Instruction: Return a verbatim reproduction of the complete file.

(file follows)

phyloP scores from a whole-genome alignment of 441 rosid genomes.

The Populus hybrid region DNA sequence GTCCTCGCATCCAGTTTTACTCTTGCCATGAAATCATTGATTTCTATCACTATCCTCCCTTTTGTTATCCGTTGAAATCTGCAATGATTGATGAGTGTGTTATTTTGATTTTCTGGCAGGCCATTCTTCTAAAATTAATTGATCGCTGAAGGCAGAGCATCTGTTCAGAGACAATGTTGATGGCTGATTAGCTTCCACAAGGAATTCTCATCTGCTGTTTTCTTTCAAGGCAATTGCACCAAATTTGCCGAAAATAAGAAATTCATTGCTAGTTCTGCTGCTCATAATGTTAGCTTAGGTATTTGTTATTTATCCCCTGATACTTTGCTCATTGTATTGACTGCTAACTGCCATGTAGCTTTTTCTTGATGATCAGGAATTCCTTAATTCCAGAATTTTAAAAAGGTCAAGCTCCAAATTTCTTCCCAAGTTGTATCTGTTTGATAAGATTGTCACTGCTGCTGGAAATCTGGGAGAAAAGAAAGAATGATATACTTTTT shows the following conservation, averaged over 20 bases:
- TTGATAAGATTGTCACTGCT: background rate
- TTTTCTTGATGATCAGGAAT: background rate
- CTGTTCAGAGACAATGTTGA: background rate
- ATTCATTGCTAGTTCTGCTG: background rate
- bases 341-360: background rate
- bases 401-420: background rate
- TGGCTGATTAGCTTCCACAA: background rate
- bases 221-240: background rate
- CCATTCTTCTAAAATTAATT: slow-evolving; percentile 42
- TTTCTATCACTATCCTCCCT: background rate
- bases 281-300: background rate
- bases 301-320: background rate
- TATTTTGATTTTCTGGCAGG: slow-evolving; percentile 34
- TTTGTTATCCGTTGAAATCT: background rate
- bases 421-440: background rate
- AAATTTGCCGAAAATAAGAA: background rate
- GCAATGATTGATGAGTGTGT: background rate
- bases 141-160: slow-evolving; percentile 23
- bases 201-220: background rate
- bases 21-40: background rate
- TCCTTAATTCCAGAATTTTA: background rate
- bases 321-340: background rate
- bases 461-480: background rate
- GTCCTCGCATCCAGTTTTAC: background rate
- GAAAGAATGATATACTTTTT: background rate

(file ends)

phyloP scores from a whole-genome alignment of 441 rosid genomes.

The Populus hybrid region DNA sequence GTCCTCGCATCCAGTTTTACTCTTGCCATGAAATCATTGATTTCTATCACTATCCTCCCTTTTGTTATCCGTTGAAATCTGCAATGATTGATGAGTGTGTTATTTTGATTTTCTGGCAGGCCATTCTTCTAAAATTAATTGATCGCTGAAGGCAGAGCATCTGTTCAGAGACAATGTTGATGGCTGATTAGCTTCCACAAGGAATTCTCATCTGCTGTTTTCTTTCAAGGCAATTGCACCAAATTTGCCGAAAATAAGAAATTCATTGCTAGTTCTGCTGCTCATAATGTTAGCTTAGGTATTTGTTATTTATCCCCTGATACTTTGCTCATTGTATTGACTGCTAACTGCCATGTAGCTTTTTCTTGATGATCAGGAATTCCTTAATTCCAGAATTTTAAAAAGGTCAAGCTCCAAATTTCTTCCCAAGTTGTATCTGTTTGATAAGATTGTCACTGCTGCTGGAAATCTGGGAGAAAAGAAAGAATGATATACTTTTT shows the following conservation, averaged over 20 bases:
- TTGATAAGATTGTCACTGCT: background rate
- TTTTCTTGATGATCAGGAAT: background rate
- CTGTTCAGAGACAATGTTGA: background rate
- ATTCATTGCTAGTTCTGCTG: background rate
- bases 341-360: background rate
- bases 401-420: background rate
- TGGCTGATTAGCTTCCACAA: background rate
- bases 221-240: background rate
- CCATTCTTCTAAAATTAATT: slow-evolving; percentile 42
- TTTCTATCACTATCCTCCCT: background rate
- bases 281-300: background rate
- bases 301-320: background rate
- TATTTTGATTTTCTGGCAGG: slow-evolving; percentile 34
- TTTGTTATCCGTTGAAATCT: background rate
- bases 421-440: background rate
- AAATTTGCCGAAAATAAGAA: background rate
- GCAATGATTGATGAGTGTGT: background rate
- bases 141-160: slow-evolving; percentile 23
- bases 201-220: background rate
- bases 21-40: background rate
- TCCTTAATTCCAGAATTTTA: background rate
- bases 321-340: background rate
- bases 461-480: background rate
- GTCCTCGCATCCAGTTTTAC: background rate
- GAAAGAATGATATACTTTTT: background rate